12 Sep Travels Near and Far
by Fr. David May
I’ve been on the road a little more than usual lately. The first half of May I traveled to Calgary, Alberta, with Fr. Kieran Kilcommons to give retreats to the priests of that diocese.
Our theme had to do with Catherine Doherty’s vision of the priesthood in its conformity to the High Priesthood of Jesus Christ. That may sound a little highfalutin, but we talked about our own experiences as priests in living out, or trying to live out, this spirituality.
It ended up being a very down-to-earth retreat, one that seemed to be appreciated by our brothers from the diocese of Calgary. For Father Kieran, it was a bit of a homecoming, since he was born and raised in that diocese.
In any case, the retreat gave all of us an opportunity to reflect on our experiences as priests in quite diverse circumstances. Yet I myself felt that we were sharing in an experience of Christ that was fundamentally the same.
Our theme included such topics as: The Cross is Our Resting Place; The Cross: Goal of our Life; Your Presence, Father; Mary in the Life of Priests; Talk to Us about God: Preaching the Word, and Prayer of the Heart.
We also brought along with us gifts of Catherine’s book on the priesthood, Dear Father, which was also much appreciated by many who were there.
Priests as a group are not always easy to speak to, especially about spiritual things, and particularly about the priesthood itself. We priests can feel we have heard it all before, and now we have to hear it again.
There may have been some of that at our retreat, but we told stories to illustrate our points, and after enough years of being a priest, you end up having quite a few stories to tell. They seemed to enjoy the stories.
We also had the opportunity to do it twice, since the group was divided into two, meeting at two different locations. I think we both were encouraged by the receptivity of this group of priestly brothers. There was a simplicity of faith, not always a given with every priestly group.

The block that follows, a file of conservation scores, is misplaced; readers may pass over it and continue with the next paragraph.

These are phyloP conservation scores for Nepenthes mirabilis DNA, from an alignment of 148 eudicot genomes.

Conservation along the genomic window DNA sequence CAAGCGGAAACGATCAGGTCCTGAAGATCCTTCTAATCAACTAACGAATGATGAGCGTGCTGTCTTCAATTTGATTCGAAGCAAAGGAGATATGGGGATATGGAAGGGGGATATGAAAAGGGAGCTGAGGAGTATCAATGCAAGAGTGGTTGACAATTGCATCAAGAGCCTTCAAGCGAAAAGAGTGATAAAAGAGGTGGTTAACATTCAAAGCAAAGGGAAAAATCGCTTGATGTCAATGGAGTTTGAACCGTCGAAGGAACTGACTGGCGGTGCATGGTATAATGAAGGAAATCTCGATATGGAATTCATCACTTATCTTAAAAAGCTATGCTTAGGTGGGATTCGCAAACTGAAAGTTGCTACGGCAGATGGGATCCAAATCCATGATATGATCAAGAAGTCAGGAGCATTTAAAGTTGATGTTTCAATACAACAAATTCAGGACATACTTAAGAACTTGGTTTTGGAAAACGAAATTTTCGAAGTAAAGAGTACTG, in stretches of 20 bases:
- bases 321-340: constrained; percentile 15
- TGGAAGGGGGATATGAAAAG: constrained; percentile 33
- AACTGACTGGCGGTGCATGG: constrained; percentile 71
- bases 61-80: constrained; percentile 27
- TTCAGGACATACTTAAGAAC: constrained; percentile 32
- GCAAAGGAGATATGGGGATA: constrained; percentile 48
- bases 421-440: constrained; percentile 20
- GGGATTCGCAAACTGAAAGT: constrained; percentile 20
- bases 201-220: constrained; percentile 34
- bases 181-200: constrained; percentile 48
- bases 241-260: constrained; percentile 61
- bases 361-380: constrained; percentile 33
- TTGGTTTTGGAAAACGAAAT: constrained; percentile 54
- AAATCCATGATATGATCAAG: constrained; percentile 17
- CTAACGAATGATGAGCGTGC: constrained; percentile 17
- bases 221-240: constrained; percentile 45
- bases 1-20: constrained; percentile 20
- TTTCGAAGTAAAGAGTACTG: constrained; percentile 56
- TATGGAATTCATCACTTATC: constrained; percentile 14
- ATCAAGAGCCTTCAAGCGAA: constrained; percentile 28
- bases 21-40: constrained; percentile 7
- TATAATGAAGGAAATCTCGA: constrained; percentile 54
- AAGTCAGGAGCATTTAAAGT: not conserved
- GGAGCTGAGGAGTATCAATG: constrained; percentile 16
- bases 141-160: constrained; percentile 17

A couple of weeks after returning home, I found myself planning another trip, this time to Winslow, Arizona, where we have had a house for 65 years.
Yes, this particular mission, so beloved by Catherine because of the identification with the people among whom we live, is only 10 years younger than our original foundation in Combermere.
Our directors determined that a priestly presence would be of help to the house at this time, even for only a week. So, I travelled down to Winslow via Ottawa, Chicago, and Phoenix.
This little trip in the summer, or near the beginning of summer, reminded me of another trip by bus and train some 40 years ago, when I was a seminarian and had been assigned to work at our house in Winslow for that summer.
I have many memories of the wonderful time I spent there, and I brought those memories with me when I travelled to Winslow this year.
I’ve only had time for a visit there of a week or so, maybe three or four times in the last 40 years.
But there is something so deep in the relationship with our friends in Winslow, that it was as if nothing had changed in 40 years; or better put, it was as if one could pick up a conversation of 40 years ago, or 30, or 20, and resume as if it only happened yesterday.
Certain friendships are like this, and I don’t know why except that there is some kind of bond in the heart that is beyond time and distance and is part of eternity.